Google Plus has carried over this desire to recreate what happens in real life to some of its other features.
Hangouts allow friends to meet-up via the web. Essentially it is a method to video chat as a group. To ‘hangout’, all you have to do is click on the Hangout button and invite members from a specific group to join you.
Sparks allows users to create areas of interest and then share them with friends via Google Plus. Also this feature allows users to find other areas of interest based on current ones. Each topic will get its own Spark page where there will be links to related photos, articles etc. This feature taps into what social networking is all about: people sharing information, videos, and interests with others.
So far Google refers to its Social Media site as a ‘project’, implying that what’s on show, might only be the start. Only time will tell whether Google Plus’ launch success will continue.
Will Google Plus be the next big Social Networking site?
Despite the immediate success of Google Plus, is it enough to attract 700 million users away from Facebook? Will Facebook be forgotten like MySpace has been?
Privacy has been a huge concern on Social Media sites. Facebook specifically has come under scrutiny over privacy concerns with apps such as Facebook Places.
When creating Google Plus, Google learned from its previous failures: ‘We learned a lot in Buzz, and one of the things we learned is that there’s a real market opportunity for a product that addresses people’s concerns around privacy and how their information is shared’. Google’s decision to create a Social Networking site that takes these concerns into account will give it an edge over Facebook.
Facebook’s privacy settings are notoriously complicated and confusing, leaving users unaware they are sharing information with more people than they intended. Additionally, many criticize Facebook’s misuse of personal information for advertising purposes.
Google hopes its Circle feature will help eliminate this problem. By allowing users to share their posts or photos with specific Circles, rather than with all their contacts, Google Plus solves one of the privacy problems that Facebook has encountered.
By placing friends into particular circles, posts or messages can either be made public, or directed at specific circles of friends. No longer will statuses, photos or wall posts reach the eyes of any and all friends or contacts. Facebook does have a similar feature, Lists, but this is a lot more effort to use and often goes unnoticed by Facebook users.
Given that Google Plus has addressed the one main complaint consistently leveled at Facebook, it’s positioned itself cleverly.
Is Google Plus too late?
However, one question many are asking, is whether Google Plus is too late to challenge Facebook with its 700 million active users in the US and UK.
Microsoft’s attempt to launch its own online search engine Bing proved incapable of competing with the well-established Google. Despite Google Plus having a number of good qualities, it too may be too late to compete.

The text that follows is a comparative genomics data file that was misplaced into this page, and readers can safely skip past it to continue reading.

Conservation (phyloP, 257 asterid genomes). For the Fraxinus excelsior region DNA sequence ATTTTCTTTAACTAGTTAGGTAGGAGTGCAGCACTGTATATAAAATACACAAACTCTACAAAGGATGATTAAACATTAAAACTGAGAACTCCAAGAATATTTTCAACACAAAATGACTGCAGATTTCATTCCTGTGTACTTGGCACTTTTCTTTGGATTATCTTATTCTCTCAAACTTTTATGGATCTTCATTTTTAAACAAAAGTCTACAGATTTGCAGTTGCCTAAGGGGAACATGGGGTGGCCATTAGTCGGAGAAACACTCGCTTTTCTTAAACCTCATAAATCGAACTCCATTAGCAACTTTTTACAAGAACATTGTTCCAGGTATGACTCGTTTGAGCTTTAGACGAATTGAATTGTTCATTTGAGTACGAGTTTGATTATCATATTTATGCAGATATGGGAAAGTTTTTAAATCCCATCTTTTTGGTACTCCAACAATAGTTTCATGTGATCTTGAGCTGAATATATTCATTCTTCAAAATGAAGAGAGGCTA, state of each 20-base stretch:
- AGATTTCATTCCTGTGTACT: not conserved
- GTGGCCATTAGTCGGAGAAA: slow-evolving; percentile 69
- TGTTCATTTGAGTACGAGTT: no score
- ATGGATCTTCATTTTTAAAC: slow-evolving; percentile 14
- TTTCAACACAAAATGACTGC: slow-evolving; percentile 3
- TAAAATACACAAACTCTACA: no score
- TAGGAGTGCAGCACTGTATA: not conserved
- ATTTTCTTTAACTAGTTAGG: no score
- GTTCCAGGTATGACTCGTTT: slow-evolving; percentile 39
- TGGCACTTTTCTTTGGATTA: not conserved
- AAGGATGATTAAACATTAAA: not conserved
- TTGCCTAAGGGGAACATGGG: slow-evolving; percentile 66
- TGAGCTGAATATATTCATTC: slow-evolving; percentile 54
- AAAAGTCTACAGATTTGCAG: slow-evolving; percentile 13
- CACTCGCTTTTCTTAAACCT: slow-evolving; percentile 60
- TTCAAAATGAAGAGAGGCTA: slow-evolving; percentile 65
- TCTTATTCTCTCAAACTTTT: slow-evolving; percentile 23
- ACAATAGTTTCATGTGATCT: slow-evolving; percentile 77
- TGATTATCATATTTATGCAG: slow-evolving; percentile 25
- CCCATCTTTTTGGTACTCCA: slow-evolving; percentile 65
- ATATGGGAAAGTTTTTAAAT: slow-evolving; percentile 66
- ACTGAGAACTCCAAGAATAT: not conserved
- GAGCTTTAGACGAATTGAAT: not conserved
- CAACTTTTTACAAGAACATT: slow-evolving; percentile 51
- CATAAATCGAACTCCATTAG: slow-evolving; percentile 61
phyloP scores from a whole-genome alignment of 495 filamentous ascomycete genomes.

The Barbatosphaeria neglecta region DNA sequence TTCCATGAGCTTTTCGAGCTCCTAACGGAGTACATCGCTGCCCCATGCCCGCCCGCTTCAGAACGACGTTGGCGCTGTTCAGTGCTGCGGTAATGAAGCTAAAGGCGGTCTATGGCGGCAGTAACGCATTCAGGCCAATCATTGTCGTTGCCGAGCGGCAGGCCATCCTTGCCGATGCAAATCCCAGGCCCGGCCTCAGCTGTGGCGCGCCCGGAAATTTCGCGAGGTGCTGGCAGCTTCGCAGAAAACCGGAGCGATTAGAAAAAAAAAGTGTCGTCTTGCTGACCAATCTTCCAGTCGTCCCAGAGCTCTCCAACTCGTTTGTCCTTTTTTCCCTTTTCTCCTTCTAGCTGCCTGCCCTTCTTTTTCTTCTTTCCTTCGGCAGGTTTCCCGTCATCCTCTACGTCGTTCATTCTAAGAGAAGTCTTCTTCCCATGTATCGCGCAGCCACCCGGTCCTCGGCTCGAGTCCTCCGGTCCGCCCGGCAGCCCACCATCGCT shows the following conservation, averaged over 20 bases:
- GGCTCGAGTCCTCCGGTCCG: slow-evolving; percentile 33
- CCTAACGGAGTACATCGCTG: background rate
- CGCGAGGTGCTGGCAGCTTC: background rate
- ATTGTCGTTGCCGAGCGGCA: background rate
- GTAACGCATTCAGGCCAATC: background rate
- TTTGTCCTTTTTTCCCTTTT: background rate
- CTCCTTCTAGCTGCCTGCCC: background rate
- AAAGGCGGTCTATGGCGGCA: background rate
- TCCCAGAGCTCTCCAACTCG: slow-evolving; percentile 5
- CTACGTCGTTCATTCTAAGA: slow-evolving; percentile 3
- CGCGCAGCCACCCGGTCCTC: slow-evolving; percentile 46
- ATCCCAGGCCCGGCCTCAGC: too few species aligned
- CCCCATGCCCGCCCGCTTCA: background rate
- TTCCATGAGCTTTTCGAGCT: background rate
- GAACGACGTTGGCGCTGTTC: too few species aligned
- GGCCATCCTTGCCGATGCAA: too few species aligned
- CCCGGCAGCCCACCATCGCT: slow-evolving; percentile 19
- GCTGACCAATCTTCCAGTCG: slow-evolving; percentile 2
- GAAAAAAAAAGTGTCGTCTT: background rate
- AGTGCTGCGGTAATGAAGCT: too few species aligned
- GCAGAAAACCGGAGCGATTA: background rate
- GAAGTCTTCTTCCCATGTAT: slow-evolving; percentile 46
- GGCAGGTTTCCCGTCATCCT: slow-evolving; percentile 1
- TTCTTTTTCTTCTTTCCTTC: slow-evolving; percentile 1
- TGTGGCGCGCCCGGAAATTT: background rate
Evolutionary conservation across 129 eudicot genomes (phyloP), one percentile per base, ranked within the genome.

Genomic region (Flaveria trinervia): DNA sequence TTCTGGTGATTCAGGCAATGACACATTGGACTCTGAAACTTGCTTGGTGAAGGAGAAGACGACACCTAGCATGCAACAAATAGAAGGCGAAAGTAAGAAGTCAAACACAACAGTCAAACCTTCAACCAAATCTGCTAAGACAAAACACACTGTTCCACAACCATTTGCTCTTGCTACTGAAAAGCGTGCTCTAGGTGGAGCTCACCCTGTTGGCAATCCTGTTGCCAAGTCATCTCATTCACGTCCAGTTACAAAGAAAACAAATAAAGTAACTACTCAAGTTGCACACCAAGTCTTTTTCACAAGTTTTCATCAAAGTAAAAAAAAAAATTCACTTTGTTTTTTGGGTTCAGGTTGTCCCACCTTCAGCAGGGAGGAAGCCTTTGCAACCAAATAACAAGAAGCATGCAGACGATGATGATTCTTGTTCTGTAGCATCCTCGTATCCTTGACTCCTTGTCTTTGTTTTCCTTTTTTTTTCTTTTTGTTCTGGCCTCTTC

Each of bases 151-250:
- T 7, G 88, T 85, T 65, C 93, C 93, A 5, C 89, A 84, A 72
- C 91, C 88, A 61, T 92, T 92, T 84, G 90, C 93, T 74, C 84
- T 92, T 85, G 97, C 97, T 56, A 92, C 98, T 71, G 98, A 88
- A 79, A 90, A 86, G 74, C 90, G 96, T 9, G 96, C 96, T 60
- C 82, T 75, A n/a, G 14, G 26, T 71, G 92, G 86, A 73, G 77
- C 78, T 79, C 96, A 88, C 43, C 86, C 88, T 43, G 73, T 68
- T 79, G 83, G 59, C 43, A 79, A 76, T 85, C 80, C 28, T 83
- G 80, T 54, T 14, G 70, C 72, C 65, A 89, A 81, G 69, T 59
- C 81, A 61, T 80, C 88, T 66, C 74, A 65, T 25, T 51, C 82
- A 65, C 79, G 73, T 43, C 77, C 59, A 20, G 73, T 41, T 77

Some point out that Google, with its one billion users, already has more numbers than Facebook. What Google has done is played this to its advantage by creating a notifications box at the top right of all its sites. This means anyone using any of Google’s services, will be enticed into looking through notifications and friends posts on Google Plus, therefore gradually spending more time on Google products than on Facebook.
Experts of social networking trends say Google Plus is going to disrupt Facebook’s so far unhindered success.
Google Plus is still in its trial stage, and has yet to go on general release. Google Plus has a few new interesting features that Facebook lacks, as well as sorting out some privacy issues that have been concerning certain Facebook users. The site definitely has potential to prove a threat to Facebook, but the main question is whether there is enough to drive the vast number of users away from their current social networking site Facebook.
It will be interesting to see what happens, but more competition is bound to improve the lot of users.
Large technology businesses including Google, Facebook and eBay are fighting a new law in France (Google translation) that would require internet companies to keep user data for a year. The French Association of Internet Community Services (ASIC) is to challenge the law in front of the State Council.
Data must be retained so that it can be handed over to the authorities on demand, and must be kept for at least one year, so that it can be used by the authorities if necessary. The data that the law will require the sites to retain includes personal information such as customer names, addresses, telephone numbers and even passwords.
However, Google and over 20 other companies want to reverse the new legislation. The ASIC argues, “It doesn’t make sense to have different requirements in France than what we have in Spain and England. Also we do not feel comfortable turning our customers’ passwords over to the police”